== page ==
• Doug Koplow: Because the bulk of the subsidies — per-gallon payments, tax exemptions and tax credits — are tied to sales or output and output is increasing at double-digit rates of growth, the rate of subsidy growth is extremely high. Although there are proposals before Congress to create variable-rate subsidies that would decline as oil prices rise, the existing subsidies are still set at fixed rates. Production-linked subsidies distort product markets and trade more than any other form of support.Subsidies to value-adding factors, particularly for capital investments in new plants, are much smaller on a subsidy-equivalent basis than output-related subsidies, and many are provided under general programs. However, these government-intermediated loans and loan guarantees often shift the risk of default to the government body providing the assistance. In effect, a large number of communities have committed a significant amount of public money to the future of biofuels production. The amount of public capital used, the degree of risk being taken, and the implications in terms of future government dependence on the continuation of biofuels subsidies to keep their credit support from defaulting are all important issues to examine in greater depth.The report estimates that by the end of this decade, assuming continuation of current policies, annual support for ethanol will be in the range of $6.3 billion and $8.7 billion a year. Subsidies to biodiesel are also increasing at a rapid rate of growth in output, albeit from a lower base, and could rise to between $1.7 billion and $2.3 billion within two or three years.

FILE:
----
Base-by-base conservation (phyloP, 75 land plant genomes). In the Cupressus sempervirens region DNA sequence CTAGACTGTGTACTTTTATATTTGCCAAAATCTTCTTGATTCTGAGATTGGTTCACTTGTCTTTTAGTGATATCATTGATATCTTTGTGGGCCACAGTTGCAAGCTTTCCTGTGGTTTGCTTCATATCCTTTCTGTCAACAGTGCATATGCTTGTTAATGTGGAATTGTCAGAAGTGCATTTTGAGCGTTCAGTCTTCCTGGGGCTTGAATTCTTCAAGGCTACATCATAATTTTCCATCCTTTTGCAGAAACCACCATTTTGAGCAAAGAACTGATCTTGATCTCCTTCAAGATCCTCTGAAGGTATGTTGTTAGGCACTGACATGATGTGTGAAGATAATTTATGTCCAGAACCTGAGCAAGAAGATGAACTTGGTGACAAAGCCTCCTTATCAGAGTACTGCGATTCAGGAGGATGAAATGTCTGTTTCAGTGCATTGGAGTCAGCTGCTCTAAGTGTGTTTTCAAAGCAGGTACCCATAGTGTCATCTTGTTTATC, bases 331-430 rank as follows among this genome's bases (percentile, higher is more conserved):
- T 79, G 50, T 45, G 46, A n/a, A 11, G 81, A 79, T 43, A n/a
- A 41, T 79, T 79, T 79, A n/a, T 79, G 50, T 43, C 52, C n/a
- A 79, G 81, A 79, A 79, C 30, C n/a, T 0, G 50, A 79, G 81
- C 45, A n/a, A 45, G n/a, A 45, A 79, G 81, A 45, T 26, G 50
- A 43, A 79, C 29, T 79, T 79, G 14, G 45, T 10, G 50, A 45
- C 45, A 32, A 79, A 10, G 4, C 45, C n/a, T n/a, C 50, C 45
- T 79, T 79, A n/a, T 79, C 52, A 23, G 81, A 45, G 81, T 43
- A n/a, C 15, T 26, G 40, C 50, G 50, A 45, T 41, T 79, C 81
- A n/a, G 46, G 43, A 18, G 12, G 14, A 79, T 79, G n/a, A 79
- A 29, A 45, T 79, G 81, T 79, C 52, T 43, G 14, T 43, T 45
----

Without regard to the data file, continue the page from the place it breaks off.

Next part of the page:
Archer Daniel Midland: Polluter